“By addressing environmental issues through the Seed Fund we indirectly tackle social issues as they are intrinsically linked. For example, community garden and allotment projects help to reduce social isolation, encourage ‘green exercise’ and enable access to low cost , healthy fresh produce as well as reducing food miles and improving green spaces. Energy efficiency projects can tackle fuel poverty as well as reducing environmental impact. Recycling and redistribution projects enable access to low cost goods and items for those who are most vulnerable, in addition to diverting resources from landfill and reducing consumption.”
Northern Powergrid Seed Fund award-winning projects:
- Community Energy Kick Starter by Yorkshire Energy Partnership will extend out the support provided by the Seed Fund by providing professional advice to five non-constituted community groups who wish to save energy or generate renewable energy. More on:http://www.yorkshireenergypartnership.org.uk/
- GreenMoor Community Energy Saving Advice by Yorkshire Energy Doctor CIC will work with community organisations in the Lidget Green and Scholemoor areas of Bradford to tackle fuel poverty through a community-wide initiative. For more information, including a launch event on 3rd February, visit http://www.yorkshireenergydoctor.org.uk/greenmoor-community-energy-saving-advice-37.html
- The Sub Zero project by Syrian Community of Leeds aims to educate Syrian asylum seekers and refugees to reduce energy waste, decrease expenditure, switch between energy suppliers and how to apply to the Warm Home Discount Scheme. Visit the organisation’s ‘Syrian community of Leeds’ Facebook page for more information.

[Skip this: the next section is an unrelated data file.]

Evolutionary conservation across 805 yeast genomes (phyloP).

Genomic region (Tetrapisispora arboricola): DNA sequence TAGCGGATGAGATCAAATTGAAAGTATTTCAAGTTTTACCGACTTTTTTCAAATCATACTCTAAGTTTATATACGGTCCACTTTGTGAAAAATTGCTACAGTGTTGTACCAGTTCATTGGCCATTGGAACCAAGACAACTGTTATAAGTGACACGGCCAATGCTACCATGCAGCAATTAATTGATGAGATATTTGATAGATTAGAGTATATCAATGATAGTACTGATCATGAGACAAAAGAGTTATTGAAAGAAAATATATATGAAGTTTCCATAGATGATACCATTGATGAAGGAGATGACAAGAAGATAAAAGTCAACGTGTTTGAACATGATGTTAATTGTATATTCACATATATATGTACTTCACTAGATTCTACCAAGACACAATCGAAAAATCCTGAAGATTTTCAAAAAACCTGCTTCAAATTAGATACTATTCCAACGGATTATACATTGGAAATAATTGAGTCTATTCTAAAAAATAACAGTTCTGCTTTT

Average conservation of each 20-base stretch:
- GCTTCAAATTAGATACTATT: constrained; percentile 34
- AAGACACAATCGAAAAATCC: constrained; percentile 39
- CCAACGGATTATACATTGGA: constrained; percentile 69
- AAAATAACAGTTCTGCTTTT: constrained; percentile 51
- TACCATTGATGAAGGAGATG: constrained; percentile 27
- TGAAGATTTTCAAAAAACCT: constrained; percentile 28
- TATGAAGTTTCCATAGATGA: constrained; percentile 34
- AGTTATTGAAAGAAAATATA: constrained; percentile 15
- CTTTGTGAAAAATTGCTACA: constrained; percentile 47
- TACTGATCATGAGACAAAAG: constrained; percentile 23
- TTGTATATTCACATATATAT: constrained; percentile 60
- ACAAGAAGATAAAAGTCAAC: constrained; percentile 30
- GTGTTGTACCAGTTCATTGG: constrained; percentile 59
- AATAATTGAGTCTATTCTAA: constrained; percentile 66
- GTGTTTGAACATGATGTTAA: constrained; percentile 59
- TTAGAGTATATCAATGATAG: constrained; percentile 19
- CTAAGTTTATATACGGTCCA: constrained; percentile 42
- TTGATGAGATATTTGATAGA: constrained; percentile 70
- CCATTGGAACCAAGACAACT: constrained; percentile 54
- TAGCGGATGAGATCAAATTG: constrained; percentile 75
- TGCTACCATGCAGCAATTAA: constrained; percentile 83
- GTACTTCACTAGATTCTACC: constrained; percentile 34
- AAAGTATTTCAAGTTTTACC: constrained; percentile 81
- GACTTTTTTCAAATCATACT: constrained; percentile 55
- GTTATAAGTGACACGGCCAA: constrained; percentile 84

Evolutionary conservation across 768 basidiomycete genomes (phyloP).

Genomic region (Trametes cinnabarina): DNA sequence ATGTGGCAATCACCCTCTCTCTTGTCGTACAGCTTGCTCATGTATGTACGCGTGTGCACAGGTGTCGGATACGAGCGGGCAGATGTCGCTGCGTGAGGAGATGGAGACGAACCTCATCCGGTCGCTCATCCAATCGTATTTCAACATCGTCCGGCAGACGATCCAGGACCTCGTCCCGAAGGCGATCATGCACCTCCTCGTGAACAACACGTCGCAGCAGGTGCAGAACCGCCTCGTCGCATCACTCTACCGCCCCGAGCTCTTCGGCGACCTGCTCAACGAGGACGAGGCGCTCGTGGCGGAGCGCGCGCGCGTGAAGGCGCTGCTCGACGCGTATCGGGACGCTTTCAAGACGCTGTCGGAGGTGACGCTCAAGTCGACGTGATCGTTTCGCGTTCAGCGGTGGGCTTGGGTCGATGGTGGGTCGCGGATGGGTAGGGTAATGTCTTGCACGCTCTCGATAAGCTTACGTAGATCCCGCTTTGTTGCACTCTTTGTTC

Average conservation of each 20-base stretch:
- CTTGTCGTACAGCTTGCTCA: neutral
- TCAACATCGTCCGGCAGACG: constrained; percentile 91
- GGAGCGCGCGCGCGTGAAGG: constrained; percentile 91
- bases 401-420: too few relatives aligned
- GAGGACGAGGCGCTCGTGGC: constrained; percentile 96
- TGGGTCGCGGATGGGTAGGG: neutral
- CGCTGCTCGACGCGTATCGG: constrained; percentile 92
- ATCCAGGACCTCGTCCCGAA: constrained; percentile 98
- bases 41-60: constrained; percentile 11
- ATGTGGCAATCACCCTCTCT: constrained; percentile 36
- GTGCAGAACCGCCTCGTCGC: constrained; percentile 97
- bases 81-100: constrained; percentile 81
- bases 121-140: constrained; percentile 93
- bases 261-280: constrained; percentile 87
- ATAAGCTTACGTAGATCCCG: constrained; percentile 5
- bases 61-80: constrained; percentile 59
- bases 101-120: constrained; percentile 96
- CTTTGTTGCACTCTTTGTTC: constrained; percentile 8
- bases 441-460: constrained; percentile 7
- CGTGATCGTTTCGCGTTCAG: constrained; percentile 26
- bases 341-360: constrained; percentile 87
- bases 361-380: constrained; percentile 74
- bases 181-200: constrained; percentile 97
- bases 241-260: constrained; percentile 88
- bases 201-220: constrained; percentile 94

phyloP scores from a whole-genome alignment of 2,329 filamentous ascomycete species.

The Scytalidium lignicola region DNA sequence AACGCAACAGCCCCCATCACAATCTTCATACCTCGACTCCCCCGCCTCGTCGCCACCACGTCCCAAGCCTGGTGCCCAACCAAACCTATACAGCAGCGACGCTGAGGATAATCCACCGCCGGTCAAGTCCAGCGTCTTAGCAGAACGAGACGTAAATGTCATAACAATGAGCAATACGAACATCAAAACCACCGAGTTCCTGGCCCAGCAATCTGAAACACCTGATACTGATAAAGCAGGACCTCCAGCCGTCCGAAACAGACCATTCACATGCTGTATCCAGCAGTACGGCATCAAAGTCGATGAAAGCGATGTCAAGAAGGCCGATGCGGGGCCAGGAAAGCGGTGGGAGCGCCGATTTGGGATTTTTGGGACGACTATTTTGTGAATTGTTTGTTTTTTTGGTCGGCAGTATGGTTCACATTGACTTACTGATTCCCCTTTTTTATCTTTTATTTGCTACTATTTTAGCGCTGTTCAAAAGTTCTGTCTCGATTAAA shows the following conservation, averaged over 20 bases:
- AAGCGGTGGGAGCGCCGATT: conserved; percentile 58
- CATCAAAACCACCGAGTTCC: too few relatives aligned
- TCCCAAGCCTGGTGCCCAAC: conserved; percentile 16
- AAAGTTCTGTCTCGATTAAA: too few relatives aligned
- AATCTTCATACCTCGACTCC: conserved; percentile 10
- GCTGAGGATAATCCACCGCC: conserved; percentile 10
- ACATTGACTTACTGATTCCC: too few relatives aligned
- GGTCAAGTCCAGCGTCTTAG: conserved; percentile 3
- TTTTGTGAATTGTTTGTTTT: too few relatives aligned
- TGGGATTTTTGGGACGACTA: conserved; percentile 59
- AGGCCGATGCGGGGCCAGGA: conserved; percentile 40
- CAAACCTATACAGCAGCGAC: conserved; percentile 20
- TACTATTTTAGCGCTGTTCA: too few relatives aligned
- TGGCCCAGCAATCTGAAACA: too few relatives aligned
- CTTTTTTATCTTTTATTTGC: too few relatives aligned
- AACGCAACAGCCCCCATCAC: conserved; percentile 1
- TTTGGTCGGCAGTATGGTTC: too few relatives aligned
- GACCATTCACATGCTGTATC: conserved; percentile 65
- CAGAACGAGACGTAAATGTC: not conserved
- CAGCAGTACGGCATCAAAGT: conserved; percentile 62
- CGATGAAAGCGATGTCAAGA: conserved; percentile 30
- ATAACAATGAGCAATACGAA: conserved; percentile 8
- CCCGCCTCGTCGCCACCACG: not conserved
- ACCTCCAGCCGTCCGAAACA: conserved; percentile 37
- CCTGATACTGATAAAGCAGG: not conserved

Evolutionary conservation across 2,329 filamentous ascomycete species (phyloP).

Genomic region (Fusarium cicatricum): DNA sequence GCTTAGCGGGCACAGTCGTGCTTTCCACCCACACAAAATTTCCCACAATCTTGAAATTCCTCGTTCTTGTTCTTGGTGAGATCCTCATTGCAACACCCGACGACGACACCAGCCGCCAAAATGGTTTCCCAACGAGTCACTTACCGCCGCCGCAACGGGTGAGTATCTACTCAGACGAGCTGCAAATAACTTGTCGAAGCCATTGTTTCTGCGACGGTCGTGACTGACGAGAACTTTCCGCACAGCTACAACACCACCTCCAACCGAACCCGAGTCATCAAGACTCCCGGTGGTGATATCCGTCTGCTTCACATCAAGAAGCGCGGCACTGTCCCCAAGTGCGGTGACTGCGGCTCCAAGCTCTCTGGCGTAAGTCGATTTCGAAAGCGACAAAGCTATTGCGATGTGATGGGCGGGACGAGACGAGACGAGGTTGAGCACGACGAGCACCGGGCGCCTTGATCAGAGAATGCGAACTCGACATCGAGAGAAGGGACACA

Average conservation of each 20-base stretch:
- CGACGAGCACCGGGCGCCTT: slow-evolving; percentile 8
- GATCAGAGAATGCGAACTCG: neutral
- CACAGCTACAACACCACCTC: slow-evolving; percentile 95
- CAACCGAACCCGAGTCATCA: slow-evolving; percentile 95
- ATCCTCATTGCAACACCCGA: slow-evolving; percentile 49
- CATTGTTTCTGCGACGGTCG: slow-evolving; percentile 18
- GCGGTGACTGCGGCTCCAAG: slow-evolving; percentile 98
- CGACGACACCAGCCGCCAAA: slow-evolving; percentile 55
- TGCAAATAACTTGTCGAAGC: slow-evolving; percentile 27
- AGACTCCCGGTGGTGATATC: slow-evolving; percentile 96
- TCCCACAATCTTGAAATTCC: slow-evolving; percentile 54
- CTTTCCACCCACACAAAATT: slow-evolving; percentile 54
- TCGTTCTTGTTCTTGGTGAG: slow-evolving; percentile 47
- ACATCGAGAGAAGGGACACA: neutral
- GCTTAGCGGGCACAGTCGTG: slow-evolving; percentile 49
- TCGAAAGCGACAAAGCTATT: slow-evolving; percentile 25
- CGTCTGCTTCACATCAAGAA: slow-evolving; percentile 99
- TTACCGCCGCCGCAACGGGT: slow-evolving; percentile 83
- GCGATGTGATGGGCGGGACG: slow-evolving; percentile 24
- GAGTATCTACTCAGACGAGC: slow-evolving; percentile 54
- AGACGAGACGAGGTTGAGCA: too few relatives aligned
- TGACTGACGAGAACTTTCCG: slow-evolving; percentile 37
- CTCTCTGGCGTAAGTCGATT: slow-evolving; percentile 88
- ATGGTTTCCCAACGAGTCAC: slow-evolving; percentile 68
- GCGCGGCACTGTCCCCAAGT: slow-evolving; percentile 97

- HartlePower CIC Renewable Energy and Advise by HartlePower CIC will deliver a pilot energy advice project, which will help people to switch energy providers and save money through energy saving measures in the home. Income generated from the project, through referral payments received from major suppliers, will be reinvested into further developments within HartlePower. Visithttp://www.hartlepower.co.uk/portfolio/energy-advice-2016-supported-by-northern-powergrid/ for more information.
- The great energy meet by International Community Organisation of Sunderland will run a series of thematic workshops in the Sunderland area, engaging traditionally hard-to-reach people with issues related to energy use. Find out more by visiting http://icos.org.uk/
- Feasibility study for small-scale hydropower by Allen Valleys Enterprise Ltd will explore the potential for a number of potential hydro sites on the Rivers East and West Allen. Visit http://www.northpennines.org.uk/Pages/AllenValleysCommunityBenefitSociety.aspx for more information.
- Seaton Valley Energy Storage Initiative by Seaton Valley Community Partnership will investigate the possibility of making use of a local asset ('The Cut' in Seaton Sluice harbour) as an energy storage and generation unit. For more information visithttp://www.seatonvalley.org.uk/seatonvalleycommunitypartnership/default.asp